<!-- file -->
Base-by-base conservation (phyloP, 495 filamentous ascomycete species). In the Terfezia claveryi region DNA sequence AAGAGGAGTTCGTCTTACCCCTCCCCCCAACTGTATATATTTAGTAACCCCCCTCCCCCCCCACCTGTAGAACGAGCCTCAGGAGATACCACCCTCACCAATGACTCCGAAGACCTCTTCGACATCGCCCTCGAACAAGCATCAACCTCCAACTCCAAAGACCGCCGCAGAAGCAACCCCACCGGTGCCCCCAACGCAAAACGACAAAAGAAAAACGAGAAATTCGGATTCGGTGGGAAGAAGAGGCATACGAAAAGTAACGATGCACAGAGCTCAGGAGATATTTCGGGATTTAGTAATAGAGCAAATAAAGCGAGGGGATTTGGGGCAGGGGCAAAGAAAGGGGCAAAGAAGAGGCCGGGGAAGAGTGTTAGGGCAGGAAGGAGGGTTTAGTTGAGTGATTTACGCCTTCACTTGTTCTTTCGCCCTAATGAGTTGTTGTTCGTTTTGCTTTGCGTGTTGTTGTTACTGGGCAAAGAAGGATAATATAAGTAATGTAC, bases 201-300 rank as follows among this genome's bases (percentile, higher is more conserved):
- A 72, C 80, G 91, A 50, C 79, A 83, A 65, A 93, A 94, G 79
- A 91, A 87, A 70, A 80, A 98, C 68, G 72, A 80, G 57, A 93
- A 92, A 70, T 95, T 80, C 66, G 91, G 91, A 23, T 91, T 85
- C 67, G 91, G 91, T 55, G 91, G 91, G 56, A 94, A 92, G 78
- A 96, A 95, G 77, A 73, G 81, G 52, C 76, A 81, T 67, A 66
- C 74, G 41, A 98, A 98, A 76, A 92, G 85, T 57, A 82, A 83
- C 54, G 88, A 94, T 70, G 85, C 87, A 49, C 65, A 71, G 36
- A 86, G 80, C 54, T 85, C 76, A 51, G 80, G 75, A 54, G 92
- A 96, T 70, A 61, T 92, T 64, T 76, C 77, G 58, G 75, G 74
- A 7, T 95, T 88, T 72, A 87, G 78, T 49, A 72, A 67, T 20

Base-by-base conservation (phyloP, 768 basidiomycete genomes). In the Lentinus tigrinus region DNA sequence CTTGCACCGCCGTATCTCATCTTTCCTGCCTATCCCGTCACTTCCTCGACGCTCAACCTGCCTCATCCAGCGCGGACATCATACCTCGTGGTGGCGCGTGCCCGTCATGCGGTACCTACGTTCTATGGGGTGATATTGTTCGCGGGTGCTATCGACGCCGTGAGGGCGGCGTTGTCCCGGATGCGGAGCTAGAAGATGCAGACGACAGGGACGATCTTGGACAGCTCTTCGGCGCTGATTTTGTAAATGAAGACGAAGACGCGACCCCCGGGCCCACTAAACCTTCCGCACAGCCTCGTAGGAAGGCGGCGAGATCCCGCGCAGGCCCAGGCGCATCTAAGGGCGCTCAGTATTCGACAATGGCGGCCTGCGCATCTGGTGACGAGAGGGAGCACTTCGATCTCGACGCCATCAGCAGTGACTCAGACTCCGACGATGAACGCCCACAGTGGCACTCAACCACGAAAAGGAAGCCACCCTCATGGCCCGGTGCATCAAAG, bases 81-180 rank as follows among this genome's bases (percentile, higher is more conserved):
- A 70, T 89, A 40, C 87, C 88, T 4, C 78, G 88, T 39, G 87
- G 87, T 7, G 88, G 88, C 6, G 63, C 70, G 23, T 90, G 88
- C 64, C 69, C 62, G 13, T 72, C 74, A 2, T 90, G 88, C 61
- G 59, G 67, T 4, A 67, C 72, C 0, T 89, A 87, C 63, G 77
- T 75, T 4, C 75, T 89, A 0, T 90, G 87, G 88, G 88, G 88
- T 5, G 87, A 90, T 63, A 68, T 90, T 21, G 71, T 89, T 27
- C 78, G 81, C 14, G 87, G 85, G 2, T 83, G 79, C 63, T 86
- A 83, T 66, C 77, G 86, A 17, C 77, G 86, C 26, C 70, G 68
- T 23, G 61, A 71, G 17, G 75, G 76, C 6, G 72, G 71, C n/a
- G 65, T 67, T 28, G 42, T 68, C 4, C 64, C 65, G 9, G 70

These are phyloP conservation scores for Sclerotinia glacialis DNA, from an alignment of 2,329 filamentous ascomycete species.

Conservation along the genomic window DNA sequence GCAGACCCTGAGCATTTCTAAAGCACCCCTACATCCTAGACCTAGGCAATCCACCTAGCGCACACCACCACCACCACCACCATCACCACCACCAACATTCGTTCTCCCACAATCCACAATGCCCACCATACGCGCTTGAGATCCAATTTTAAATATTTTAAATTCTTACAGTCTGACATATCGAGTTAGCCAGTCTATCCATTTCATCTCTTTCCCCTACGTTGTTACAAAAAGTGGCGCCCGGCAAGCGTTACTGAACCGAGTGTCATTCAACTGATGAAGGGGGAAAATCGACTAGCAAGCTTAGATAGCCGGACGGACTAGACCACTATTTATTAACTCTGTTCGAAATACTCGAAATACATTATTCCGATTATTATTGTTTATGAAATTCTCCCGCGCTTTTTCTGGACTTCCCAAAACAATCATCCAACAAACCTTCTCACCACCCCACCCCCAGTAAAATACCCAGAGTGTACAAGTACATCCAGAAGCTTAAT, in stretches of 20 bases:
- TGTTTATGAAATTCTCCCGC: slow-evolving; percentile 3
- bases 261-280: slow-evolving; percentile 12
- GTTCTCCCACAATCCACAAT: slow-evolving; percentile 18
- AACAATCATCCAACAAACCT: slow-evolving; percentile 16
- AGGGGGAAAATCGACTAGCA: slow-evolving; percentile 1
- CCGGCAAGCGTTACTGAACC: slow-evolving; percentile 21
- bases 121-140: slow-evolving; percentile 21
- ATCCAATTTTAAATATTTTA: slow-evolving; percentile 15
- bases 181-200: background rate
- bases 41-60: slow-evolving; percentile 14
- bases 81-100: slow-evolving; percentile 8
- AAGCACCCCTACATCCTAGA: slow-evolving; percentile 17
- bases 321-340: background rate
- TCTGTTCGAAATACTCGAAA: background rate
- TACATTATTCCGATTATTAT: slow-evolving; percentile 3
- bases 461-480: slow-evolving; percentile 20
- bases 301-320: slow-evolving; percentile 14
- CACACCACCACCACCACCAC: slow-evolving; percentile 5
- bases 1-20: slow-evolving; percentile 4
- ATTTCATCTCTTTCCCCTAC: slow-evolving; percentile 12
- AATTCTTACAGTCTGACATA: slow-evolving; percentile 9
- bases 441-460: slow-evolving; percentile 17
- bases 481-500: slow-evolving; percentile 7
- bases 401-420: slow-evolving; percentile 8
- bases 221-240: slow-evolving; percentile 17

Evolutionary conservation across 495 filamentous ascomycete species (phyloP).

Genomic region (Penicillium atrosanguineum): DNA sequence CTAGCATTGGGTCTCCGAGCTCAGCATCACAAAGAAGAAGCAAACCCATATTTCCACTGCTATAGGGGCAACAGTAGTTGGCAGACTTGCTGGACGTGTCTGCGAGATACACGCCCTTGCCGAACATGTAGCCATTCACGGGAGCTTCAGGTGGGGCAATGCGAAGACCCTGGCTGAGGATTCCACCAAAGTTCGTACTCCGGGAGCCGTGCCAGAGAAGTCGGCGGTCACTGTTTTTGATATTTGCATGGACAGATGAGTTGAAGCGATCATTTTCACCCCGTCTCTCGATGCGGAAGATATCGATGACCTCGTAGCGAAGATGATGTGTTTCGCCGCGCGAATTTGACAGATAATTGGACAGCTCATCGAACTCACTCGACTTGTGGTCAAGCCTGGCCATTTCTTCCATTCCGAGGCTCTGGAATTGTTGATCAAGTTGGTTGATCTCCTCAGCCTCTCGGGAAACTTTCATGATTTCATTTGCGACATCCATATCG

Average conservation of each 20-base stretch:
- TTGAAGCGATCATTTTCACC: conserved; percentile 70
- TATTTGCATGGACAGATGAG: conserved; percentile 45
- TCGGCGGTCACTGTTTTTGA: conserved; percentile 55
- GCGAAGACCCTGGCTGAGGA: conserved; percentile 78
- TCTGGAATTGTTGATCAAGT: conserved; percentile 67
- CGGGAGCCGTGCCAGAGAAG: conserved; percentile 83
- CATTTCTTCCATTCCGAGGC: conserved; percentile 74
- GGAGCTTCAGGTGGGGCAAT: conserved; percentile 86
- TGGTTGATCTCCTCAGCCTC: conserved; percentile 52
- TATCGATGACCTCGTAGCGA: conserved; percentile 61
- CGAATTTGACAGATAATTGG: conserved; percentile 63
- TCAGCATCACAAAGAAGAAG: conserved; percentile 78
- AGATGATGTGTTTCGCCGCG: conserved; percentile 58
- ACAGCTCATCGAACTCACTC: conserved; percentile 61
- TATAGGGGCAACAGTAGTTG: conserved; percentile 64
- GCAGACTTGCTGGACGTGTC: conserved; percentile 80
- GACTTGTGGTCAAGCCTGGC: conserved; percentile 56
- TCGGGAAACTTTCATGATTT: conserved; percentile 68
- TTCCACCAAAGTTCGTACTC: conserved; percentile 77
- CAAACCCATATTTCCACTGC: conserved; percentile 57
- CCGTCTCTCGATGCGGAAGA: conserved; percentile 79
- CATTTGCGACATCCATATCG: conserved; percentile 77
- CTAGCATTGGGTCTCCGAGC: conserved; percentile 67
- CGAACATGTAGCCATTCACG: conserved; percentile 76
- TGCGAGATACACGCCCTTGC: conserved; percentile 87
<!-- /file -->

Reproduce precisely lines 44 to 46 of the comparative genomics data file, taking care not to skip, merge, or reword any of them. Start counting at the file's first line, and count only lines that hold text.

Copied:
- ATTTCATCTCTTTCCCCTAC: slow-evolving; percentile 12
- AATTCTTACAGTCTGACATA: slow-evolving; percentile 9
- bases 441-460: slow-evolving; percentile 17